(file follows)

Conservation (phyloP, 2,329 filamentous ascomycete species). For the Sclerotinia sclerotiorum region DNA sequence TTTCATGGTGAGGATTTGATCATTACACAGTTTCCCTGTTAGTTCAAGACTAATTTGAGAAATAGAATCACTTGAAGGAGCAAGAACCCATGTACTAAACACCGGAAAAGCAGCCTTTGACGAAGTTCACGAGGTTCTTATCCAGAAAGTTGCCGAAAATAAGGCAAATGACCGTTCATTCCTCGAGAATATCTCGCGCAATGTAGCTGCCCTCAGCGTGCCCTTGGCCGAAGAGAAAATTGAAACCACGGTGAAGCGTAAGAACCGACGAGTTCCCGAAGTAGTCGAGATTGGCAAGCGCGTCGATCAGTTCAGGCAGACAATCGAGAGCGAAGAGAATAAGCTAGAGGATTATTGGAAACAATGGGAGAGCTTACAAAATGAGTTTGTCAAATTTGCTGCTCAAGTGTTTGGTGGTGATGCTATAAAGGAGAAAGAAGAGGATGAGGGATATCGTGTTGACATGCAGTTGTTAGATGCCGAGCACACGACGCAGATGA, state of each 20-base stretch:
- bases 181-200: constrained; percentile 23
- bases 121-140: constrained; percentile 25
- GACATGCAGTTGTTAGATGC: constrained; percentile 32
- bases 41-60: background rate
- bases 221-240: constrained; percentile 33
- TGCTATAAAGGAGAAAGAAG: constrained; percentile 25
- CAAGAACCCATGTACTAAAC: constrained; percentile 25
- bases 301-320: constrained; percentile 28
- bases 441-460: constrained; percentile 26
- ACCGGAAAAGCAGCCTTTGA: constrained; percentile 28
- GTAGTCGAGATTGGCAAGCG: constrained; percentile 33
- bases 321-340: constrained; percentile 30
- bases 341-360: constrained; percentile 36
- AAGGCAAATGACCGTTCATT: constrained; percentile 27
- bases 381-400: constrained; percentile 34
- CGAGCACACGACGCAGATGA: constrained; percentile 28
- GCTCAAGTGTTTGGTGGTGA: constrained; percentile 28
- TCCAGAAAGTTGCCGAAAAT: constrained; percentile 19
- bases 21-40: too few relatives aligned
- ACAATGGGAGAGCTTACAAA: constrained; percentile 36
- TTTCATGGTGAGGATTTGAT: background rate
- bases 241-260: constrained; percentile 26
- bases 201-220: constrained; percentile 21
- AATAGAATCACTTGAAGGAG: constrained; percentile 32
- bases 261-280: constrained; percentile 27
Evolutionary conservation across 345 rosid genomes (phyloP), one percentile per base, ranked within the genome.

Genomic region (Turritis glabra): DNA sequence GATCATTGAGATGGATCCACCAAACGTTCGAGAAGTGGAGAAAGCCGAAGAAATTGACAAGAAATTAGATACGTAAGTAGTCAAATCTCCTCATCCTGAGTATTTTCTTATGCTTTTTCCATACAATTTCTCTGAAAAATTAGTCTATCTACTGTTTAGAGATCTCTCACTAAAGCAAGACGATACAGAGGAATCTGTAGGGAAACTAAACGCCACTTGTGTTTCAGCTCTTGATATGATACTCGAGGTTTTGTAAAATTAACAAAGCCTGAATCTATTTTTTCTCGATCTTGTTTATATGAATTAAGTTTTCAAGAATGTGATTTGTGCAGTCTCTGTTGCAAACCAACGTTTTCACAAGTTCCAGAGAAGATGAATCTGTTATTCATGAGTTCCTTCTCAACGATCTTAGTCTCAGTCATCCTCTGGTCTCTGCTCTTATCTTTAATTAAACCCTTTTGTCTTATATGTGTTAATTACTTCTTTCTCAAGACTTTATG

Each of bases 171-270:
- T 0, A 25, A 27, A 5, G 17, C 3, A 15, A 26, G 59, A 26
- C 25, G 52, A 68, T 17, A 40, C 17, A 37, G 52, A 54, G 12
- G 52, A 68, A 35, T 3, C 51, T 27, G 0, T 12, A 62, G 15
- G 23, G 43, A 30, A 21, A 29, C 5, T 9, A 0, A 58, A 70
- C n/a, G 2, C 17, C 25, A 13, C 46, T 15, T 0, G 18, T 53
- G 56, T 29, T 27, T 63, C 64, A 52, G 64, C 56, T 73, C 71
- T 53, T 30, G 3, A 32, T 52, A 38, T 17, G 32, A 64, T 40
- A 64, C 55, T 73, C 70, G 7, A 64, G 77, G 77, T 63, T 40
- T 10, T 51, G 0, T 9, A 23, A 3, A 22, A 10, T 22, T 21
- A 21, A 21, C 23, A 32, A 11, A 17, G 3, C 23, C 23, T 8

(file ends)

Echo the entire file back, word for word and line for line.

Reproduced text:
Conservation (phyloP, 2,329 filamentous ascomycete species). For the Sclerotinia sclerotiorum region DNA sequence TTTCATGGTGAGGATTTGATCATTACACAGTTTCCCTGTTAGTTCAAGACTAATTTGAGAAATAGAATCACTTGAAGGAGCAAGAACCCATGTACTAAACACCGGAAAAGCAGCCTTTGACGAAGTTCACGAGGTTCTTATCCAGAAAGTTGCCGAAAATAAGGCAAATGACCGTTCATTCCTCGAGAATATCTCGCGCAATGTAGCTGCCCTCAGCGTGCCCTTGGCCGAAGAGAAAATTGAAACCACGGTGAAGCGTAAGAACCGACGAGTTCCCGAAGTAGTCGAGATTGGCAAGCGCGTCGATCAGTTCAGGCAGACAATCGAGAGCGAAGAGAATAAGCTAGAGGATTATTGGAAACAATGGGAGAGCTTACAAAATGAGTTTGTCAAATTTGCTGCTCAAGTGTTTGGTGGTGATGCTATAAAGGAGAAAGAAGAGGATGAGGGATATCGTGTTGACATGCAGTTGTTAGATGCCGAGCACACGACGCAGATGA, state of each 20-base stretch:
- bases 181-200: constrained; percentile 23
- bases 121-140: constrained; percentile 25
- GACATGCAGTTGTTAGATGC: constrained; percentile 32
- bases 41-60: background rate
- bases 221-240: constrained; percentile 33
- TGCTATAAAGGAGAAAGAAG: constrained; percentile 25
- CAAGAACCCATGTACTAAAC: constrained; percentile 25
- bases 301-320: constrained; percentile 28
- bases 441-460: constrained; percentile 26
- ACCGGAAAAGCAGCCTTTGA: constrained; percentile 28
- GTAGTCGAGATTGGCAAGCG: constrained; percentile 33
- bases 321-340: constrained; percentile 30
- bases 341-360: constrained; percentile 36
- AAGGCAAATGACCGTTCATT: constrained; percentile 27
- bases 381-400: constrained; percentile 34
- CGAGCACACGACGCAGATGA: constrained; percentile 28
- GCTCAAGTGTTTGGTGGTGA: constrained; percentile 28
- TCCAGAAAGTTGCCGAAAAT: constrained; percentile 19
- bases 21-40: too few relatives aligned
- ACAATGGGAGAGCTTACAAA: constrained; percentile 36
- TTTCATGGTGAGGATTTGAT: background rate
- bases 241-260: constrained; percentile 26
- bases 201-220: constrained; percentile 21
- AATAGAATCACTTGAAGGAG: constrained; percentile 32
- bases 261-280: constrained; percentile 27
Evolutionary conservation across 345 rosid genomes (phyloP), one percentile per base, ranked within the genome.

Genomic region (Turritis glabra): DNA sequence GATCATTGAGATGGATCCACCAAACGTTCGAGAAGTGGAGAAAGCCGAAGAAATTGACAAGAAATTAGATACGTAAGTAGTCAAATCTCCTCATCCTGAGTATTTTCTTATGCTTTTTCCATACAATTTCTCTGAAAAATTAGTCTATCTACTGTTTAGAGATCTCTCACTAAAGCAAGACGATACAGAGGAATCTGTAGGGAAACTAAACGCCACTTGTGTTTCAGCTCTTGATATGATACTCGAGGTTTTGTAAAATTAACAAAGCCTGAATCTATTTTTTCTCGATCTTGTTTATATGAATTAAGTTTTCAAGAATGTGATTTGTGCAGTCTCTGTTGCAAACCAACGTTTTCACAAGTTCCAGAGAAGATGAATCTGTTATTCATGAGTTCCTTCTCAACGATCTTAGTCTCAGTCATCCTCTGGTCTCTGCTCTTATCTTTAATTAAACCCTTTTGTCTTATATGTGTTAATTACTTCTTTCTCAAGACTTTATG

Each of bases 171-270:
- T 0, A 25, A 27, A 5, G 17, C 3, A 15, A 26, G 59, A 26
- C 25, G 52, A 68, T 17, A 40, C 17, A 37, G 52, A 54, G 12
- G 52, A 68, A 35, T 3, C 51, T 27, G 0, T 12, A 62, G 15
- G 23, G 43, A 30, A 21, A 29, C 5, T 9, A 0, A 58, A 70
- C n/a, G 2, C 17, C 25, A 13, C 46, T 15, T 0, G 18, T 53
- G 56, T 29, T 27, T 63, C 64, A 52, G 64, C 56, T 73, C 71
- T 53, T 30, G 3, A 32, T 52, A 38, T 17, G 32, A 64, T 40
- A 64, C 55, T 73, C 70, G 7, A 64, G 77, G 77, T 63, T 40
- T 10, T 51, G 0, T 9, A 23, A 3, A 22, A 10, T 22, T 21
- A 21, A 21, C 23, A 32, A 11, A 17, G 3, C 23, C 23, T 8